Upadacitinib

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Upadacitinib
Upadacitinib.svg
Names
Trade namesRinvoq
Other namesABT-494
  • (3S,4R)-3-Ethyl-4-(3H-imidazo[1,2-a]pyrrolo[2,3-e]pyrazin-8-yl)-N-(2,2,2-trifluoroethyl)pyrrolidine-1-carboxamide
Clinical data
Drug classJanus kinase (JAK) inhibitor[1]
Main usesRheumatoid arthritis (RA)[1]
Side effectsInfections, blood clots[1]
Pregnancy
category
  • AU: D
  • US: N (Not classified yet)[2]
  • Not recommended[2]
Routes of
use
By mouth
Typical dose15 mg/day[1]
External links
AHFS/Drugs.comMonograph
US NLMUpadacitinib
MedlinePlusa619051
Legal
License data
Legal status
  • AU: S4 (Prescription only)
  • UK: POM (Prescription only) [3]
  • US: ℞-only [4]
  • EU: Rx-only [5]
  • In general: ℞ (Prescription only)
Pharmacokinetics
Protein binding52%
MetabolismHepatic (CYP3A major, CYP2D6 minor)[7]
MetabolitesM4, an acyl glucuronide
Elimination half-life9–14[6] (6–15[7]) hours
ExcretionMainly unchanged in feces (38%) and urine (24%)[6]
Chemical and physical data
FormulaC17H19F3N6O
Molar mass380.375 g·mol−1
3D model (JSmol)
  • CCC1CN(CC1C2=CN=C3N2C4=C(NC=C4)N=C3)C(=O)NCC(F)(F)F
  • InChI=1S/C17H19F3N6O/c1-2-10-7-25(16(27)24-9-17(18,19)20)8-11(10)13-5-22-14-6-23-15-12(26(13)14)3-4-21-15/h3-6,10-11,21H,2,7-9H2,1H3,(H,24,27)/t10-,11+/m1/s1 checkY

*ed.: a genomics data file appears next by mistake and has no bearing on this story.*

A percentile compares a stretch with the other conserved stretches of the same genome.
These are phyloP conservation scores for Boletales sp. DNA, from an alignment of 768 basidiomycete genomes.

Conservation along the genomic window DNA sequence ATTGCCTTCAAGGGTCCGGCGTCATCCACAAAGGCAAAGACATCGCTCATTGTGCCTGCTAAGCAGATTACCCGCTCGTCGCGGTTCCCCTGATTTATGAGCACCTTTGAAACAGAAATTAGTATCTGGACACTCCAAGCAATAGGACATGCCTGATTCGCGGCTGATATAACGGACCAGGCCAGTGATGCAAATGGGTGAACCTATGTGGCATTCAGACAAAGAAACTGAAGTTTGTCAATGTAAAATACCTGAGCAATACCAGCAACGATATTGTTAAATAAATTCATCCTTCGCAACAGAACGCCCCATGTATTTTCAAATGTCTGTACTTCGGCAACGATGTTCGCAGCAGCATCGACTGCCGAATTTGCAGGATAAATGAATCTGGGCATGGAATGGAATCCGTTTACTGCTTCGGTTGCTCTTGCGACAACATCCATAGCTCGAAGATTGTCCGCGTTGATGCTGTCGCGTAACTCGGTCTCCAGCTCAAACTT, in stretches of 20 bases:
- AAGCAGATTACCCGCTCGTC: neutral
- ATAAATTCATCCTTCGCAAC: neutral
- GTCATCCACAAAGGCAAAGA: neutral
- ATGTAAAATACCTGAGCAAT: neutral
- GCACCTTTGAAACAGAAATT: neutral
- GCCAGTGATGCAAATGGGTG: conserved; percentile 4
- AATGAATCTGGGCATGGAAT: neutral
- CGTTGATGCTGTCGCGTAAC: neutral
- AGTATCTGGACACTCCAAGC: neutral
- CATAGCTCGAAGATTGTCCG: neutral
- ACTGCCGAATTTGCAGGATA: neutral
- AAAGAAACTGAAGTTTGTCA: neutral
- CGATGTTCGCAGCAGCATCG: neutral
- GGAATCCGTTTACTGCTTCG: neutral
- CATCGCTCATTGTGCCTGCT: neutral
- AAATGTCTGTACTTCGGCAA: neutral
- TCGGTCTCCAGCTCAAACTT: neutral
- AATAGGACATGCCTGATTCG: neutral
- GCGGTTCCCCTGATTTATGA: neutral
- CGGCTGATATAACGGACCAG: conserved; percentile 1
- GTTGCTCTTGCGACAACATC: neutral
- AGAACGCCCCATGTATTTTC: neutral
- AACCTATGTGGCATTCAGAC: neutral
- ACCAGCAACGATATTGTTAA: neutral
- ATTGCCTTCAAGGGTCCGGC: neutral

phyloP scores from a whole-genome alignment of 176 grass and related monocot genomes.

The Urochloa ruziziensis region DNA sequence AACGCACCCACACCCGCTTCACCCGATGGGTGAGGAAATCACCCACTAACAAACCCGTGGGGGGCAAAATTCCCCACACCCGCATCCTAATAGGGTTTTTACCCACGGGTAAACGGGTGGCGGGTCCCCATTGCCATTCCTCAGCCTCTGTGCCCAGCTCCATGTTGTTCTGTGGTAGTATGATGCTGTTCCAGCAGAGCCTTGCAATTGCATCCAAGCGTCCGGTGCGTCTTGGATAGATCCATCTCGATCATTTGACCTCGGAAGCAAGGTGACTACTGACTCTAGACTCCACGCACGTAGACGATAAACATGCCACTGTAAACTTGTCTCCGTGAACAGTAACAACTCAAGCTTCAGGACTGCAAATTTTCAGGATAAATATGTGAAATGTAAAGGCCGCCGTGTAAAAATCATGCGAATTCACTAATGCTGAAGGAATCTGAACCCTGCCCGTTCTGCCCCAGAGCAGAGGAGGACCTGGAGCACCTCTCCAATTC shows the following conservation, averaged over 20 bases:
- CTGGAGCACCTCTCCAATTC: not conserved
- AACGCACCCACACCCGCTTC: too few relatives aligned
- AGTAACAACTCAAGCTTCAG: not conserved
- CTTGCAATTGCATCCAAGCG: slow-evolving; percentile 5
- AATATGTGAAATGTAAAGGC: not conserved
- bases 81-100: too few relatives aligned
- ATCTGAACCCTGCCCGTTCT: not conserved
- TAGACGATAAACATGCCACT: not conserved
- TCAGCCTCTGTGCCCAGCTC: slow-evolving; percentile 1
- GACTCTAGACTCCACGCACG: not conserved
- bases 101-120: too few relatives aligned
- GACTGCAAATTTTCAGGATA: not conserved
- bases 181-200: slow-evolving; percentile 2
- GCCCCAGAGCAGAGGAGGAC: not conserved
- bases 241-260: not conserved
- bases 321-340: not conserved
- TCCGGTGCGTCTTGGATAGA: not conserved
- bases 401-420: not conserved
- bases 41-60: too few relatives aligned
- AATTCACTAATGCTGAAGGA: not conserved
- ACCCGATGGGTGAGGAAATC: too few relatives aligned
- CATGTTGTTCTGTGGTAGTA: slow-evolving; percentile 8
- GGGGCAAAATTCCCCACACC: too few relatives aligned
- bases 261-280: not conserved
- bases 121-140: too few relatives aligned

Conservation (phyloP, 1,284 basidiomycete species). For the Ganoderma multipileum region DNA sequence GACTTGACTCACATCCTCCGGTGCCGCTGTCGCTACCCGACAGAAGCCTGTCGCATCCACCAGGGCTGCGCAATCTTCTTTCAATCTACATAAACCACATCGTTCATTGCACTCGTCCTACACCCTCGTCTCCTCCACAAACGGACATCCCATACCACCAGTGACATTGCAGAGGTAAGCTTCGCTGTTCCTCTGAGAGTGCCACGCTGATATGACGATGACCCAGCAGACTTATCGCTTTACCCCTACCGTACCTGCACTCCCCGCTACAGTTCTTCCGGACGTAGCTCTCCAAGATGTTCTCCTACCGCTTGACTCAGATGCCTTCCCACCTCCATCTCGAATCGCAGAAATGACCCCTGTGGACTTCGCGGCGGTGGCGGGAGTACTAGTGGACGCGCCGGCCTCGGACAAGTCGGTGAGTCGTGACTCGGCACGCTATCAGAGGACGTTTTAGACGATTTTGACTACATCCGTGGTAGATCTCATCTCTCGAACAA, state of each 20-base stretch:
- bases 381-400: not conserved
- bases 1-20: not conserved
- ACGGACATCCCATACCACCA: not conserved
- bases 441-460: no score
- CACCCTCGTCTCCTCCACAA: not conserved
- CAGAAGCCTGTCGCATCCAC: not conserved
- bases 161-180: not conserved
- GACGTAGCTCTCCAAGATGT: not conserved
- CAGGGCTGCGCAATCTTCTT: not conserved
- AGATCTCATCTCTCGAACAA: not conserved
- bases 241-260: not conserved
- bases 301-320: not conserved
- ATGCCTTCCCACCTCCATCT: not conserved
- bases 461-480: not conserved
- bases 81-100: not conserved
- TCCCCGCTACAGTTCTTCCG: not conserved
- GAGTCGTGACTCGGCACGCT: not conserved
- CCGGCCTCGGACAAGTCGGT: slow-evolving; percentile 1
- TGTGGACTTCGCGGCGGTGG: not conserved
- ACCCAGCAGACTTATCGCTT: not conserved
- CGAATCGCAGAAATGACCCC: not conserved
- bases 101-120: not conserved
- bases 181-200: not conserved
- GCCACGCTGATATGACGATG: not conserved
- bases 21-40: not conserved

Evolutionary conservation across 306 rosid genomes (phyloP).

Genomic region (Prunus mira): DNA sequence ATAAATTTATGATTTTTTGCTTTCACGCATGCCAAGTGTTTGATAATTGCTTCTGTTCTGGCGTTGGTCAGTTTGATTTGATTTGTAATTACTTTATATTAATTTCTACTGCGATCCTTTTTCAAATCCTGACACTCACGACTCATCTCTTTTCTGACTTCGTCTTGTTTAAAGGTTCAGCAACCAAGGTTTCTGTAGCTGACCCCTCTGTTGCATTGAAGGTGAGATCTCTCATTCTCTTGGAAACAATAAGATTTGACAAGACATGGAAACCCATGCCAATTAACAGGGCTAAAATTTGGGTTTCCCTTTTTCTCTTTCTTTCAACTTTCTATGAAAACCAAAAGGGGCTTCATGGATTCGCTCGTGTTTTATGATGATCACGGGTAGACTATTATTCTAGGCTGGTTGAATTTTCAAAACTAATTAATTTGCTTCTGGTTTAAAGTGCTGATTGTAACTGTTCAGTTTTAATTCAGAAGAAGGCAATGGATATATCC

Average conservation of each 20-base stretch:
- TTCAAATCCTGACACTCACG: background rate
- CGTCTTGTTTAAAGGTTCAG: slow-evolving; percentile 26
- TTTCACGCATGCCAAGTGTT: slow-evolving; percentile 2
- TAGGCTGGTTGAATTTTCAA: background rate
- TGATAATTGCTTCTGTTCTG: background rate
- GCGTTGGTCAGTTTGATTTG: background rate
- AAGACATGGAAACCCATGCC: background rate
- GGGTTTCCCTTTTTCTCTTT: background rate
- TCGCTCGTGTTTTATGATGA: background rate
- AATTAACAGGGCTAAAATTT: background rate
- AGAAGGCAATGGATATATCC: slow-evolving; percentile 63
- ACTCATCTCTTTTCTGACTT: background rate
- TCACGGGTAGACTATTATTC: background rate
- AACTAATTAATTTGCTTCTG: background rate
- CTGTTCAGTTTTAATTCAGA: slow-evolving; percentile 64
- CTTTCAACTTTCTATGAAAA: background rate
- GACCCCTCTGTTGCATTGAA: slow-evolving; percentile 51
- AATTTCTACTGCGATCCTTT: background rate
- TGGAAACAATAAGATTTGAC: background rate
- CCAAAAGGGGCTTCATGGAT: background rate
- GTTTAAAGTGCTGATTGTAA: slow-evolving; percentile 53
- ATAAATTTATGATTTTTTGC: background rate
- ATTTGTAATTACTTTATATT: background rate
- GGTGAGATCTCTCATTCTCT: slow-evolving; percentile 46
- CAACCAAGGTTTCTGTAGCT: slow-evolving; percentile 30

• Key:WYQFJHHDOKWSHR-MNOVXSKESA-N checkY

Upadacitinib, sold under the brand name Rinvoq, is a medication used to treat moderate to severe rheumatoid arthritis (RA) where methotrexate was not sufficiently effective.[1] While it may be used together with conventional RA medication, use with immunosuppressive agent is not recommended.[1] It is taken by mouth.[1]

Common side effects include upper respiratory tract infections (such as the common cold), nausea, cough, and fever.[8][1] Other side effects may include serious infections, blood clots, and cancer.[1] Use during pregnancy may harm the baby.[1] Use in those with active tuberculosis is not recommended.[9] Upadacitinib works by blocking the action of enzymes called Janus kinases, which results in decreased inflammation.[1][8]

Upadacitinib was approved for medical use in Europe and the United States in 2019.[8][1] Per year, in Canada it costs about 18,000 CAD as of 2019, in the United States it costs about 67,000 USD, while in the United Kingdom this amount costs the NHS about £10,500 as of 2021.[10][11][9]

Medical uses

Upadacitinib is indicated for the treatment of moderate to severe active rheumatoid arthritis in adults who have responded inadequately to, or who are intolerant to one or more disease-modifying antirheumatic drugs (DMARDs).[5] Upadacitinib may be used as monotherapy or in combination with methotrexate.[5][4]

Dosage